Loren R. Anderson

DATE OF INDUCTION: February 15, 2014
CAREER SPAN: 1965 – 2013

BRANDS REPRESENTED: All Brands
AGE AT INDUCTION: 72

With a singular, unwavering passion to honor the magnificent people who comprise the sport of snowmobile racing, Loren Anderson turned the idea of a Snowmobile Hall of Fame into a glorious reality. Undaunted by significant challenges along the way, Anderson cultivated his many local and industry connections, scraped together the necessary funding and poured his heart into every aspect of launching the SHOF in 1982, the first Ride With the Champs in 1984, the first museum in 1988 and settling into its current location in St. Germain, Wisconsin in 2008.

Like many of snowmobiling’s “greatest generation”, Anderson entered the sport during its first wave of popularity in the mid-1960’s. He founded the first snowmobile club in Williams Bay, Wisconsin and helped create the first snowmobile trail in the Bay. Anderson’s love of snowmobiling expanded when he began competing in grass drag and oval competition. In 1972 he campaigned Ski-Doo Blizzards, which evolved into brand alliance that would span more than two decades and include roles as racer, team owner and communications manager for parent company Bombardier. Later, while working for the Governor of Wisconsin, Anderson was instrumental in averting negative legislation against snowmobile recreation on the nation’s public lands. He was a president of the Chamber of Commerce in Minocqua, Wisconsin where he was a tireless promoter of winter recreation. International Snowmobile Racing named Anderson “Outstanding Contributor to the Sport of Snowmobiling” in 1998.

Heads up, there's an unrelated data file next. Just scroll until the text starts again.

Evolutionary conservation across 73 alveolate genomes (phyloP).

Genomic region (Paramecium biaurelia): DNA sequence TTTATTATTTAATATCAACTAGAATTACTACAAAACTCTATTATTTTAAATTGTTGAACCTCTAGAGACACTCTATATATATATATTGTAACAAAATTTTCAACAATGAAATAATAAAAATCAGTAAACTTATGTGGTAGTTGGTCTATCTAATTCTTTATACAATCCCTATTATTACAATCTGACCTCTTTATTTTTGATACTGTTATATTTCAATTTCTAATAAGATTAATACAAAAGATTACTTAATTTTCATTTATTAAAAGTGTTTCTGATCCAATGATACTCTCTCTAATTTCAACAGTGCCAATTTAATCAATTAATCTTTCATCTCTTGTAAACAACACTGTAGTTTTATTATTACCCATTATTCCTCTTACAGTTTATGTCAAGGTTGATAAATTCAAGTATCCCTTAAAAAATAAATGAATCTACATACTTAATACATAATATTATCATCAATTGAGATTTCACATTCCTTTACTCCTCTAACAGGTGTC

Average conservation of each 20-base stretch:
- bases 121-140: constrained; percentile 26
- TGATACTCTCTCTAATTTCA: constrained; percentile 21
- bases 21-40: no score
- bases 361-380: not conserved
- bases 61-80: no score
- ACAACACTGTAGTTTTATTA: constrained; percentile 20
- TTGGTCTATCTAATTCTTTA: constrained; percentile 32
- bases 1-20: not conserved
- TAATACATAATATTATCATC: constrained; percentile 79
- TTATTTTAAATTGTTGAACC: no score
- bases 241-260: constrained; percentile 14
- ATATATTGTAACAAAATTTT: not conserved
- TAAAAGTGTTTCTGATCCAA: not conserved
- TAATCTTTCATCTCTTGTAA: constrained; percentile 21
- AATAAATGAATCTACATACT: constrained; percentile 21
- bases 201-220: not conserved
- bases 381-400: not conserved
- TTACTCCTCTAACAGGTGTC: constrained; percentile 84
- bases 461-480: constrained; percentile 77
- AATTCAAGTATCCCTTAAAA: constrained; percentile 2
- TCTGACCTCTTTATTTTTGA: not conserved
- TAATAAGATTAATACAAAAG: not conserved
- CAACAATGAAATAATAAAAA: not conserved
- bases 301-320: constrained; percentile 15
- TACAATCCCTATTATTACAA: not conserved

Of the many gifts Anderson has given to the snowmobile industry, The Snowmobile Hall of Fame in St. Germain, Wisconsin remains his greatest, most lasting contribution. Intent to preserve historical artifacts and memorialize the sport’s great men and women, Anderson was the primary force that grew the SHOF and The Ride With the Champs event into the world-class experiences we enjoy today. Not even the diagnosis of cancer in 1996 could deter the sometime controversial, strong-willed and passionate man from realizing his dream of honoring the sport’s heroes.